Read sections 4.3-4.5 in chapter 4 and sections 5.1-5.6 in chapter 5 of the textbook Explorations in Computing.
def swap(list, x, y) # swaps the elements in list at index x and index y temp = list[x] list[x] = list[y] list[y] = temp end def bubsort(list) n = list.length for i in (1..n-1) do for j in (0..n-2) do # swap adjacent elements if they're not in correct order if list[j] > list[j+1] then swap(list, j, j+1) end end end end
Your trace should look like the table below. We've filled in the first two rows for you.
i j list 1 0 [4,7,3,6,1] 1 1 [4,3,7,6,1] 1 2 1 3 2 0 2 1 ...etc...
Merge Sort Algorithm:
1. Sort the first half of the array using merge sort.
2. Sort the second half of the array using merge sort.
3. Merge the two sorted halves to get a sorted array.
def f(n) if n == 0 || n == 1 then return n else return f(n-2) + f(n/2) end end
Trace the computation of f(7) by drawing a recursion tree (like the one we drew for Fibonacci numbers), showing all of the recursive computations that need to be computed to find the value for f(7).
1. If the list is empty, then the number of odd integers in the list is 0.
2. Otherwise, if the first element is odd, then the number of odd integers in the list is 1 + the number of odd integers in the rest of the list.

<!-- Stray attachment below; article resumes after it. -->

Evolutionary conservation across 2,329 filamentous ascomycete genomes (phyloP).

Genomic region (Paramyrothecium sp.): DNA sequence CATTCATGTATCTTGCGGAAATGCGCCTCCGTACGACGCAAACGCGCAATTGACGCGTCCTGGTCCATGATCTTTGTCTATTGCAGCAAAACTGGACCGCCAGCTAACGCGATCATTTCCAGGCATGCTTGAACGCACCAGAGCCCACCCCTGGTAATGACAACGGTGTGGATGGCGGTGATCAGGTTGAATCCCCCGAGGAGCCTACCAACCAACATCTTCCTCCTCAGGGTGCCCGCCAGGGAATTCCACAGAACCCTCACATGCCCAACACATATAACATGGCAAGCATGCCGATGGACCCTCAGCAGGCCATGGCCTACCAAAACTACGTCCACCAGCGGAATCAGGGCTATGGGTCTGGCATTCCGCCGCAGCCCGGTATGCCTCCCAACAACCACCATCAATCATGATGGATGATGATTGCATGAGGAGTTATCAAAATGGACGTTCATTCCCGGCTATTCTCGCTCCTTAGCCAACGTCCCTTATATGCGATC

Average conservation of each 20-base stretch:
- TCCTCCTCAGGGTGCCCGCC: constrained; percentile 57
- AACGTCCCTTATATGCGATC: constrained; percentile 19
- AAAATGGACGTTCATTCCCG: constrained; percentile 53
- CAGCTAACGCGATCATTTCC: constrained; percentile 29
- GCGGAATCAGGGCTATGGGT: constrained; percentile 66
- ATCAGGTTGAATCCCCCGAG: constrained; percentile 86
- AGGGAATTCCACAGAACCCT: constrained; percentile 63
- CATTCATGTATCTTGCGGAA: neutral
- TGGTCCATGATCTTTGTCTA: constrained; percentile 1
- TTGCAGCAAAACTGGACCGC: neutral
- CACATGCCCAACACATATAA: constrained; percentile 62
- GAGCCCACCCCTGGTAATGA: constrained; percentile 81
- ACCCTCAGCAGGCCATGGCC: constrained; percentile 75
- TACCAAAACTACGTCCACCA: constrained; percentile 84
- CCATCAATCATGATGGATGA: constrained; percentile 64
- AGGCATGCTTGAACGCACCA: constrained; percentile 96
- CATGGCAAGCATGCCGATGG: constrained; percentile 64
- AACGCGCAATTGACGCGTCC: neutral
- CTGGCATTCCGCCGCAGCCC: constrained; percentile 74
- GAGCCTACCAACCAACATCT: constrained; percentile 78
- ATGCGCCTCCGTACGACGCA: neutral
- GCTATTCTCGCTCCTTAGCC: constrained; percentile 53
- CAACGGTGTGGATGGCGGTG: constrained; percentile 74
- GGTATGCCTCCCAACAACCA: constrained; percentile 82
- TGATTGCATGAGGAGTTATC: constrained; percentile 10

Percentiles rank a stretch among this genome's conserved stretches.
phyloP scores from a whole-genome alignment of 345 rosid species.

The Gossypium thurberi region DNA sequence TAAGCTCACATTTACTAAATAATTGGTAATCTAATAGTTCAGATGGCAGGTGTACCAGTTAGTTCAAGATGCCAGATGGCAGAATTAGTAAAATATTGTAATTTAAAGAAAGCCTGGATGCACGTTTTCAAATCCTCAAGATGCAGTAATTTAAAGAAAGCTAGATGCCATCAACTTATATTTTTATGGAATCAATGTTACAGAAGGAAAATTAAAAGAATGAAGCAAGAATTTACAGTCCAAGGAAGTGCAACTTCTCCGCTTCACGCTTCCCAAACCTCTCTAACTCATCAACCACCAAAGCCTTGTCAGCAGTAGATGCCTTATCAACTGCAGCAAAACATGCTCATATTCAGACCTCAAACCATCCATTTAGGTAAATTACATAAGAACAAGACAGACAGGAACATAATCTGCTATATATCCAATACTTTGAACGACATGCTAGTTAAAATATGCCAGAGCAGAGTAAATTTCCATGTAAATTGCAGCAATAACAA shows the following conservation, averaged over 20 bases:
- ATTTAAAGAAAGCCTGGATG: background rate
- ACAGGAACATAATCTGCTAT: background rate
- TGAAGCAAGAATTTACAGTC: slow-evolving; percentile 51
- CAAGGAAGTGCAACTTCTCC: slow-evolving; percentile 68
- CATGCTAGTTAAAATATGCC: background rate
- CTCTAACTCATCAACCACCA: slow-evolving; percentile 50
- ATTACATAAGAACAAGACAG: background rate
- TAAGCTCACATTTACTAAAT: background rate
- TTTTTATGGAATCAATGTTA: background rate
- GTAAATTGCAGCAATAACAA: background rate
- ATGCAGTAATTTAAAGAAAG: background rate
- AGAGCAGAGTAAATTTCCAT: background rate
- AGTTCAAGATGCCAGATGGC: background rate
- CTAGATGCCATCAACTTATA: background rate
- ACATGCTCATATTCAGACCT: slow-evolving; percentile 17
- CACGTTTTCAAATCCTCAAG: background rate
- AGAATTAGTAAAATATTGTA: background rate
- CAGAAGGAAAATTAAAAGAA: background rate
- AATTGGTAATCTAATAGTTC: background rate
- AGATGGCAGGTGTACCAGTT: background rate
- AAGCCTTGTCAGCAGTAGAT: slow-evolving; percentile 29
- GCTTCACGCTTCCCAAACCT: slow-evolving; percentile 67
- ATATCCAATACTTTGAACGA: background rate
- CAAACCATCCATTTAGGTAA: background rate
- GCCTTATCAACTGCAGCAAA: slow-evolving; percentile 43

3. Otherwise the first element must be even, so the number of odd integers in the list is the number of odd integers in the rest of the list.
Complete the Ruby function below to perform this computation recursively:
def countodd(list) if ________________________ then return 0 end if ____________________________________ then return 1 + ___________________________________ else return ____________________________________ end end
For example, if we want to sort the list
list = [58, 82, 27, 18, 90, 84, 41, 56, 33]we create two lists, separating the elements based on the pivot 58:
list1 = [27, 18, 41, 56, 33] list2 = [82, 90, 84]
Each sublist is sorted (recursively):
list1 = [18, 27, 33, 41, 56] list2 = [82, 84, 90]
and the final result is
[18, 27, 33, 41, 56] + [58] + [82, 84, 90] ==> [18, 27, 33, 41, 56, 58, 82, 84, 90]
Consider the quick sort algorithm sorting a list of n integers.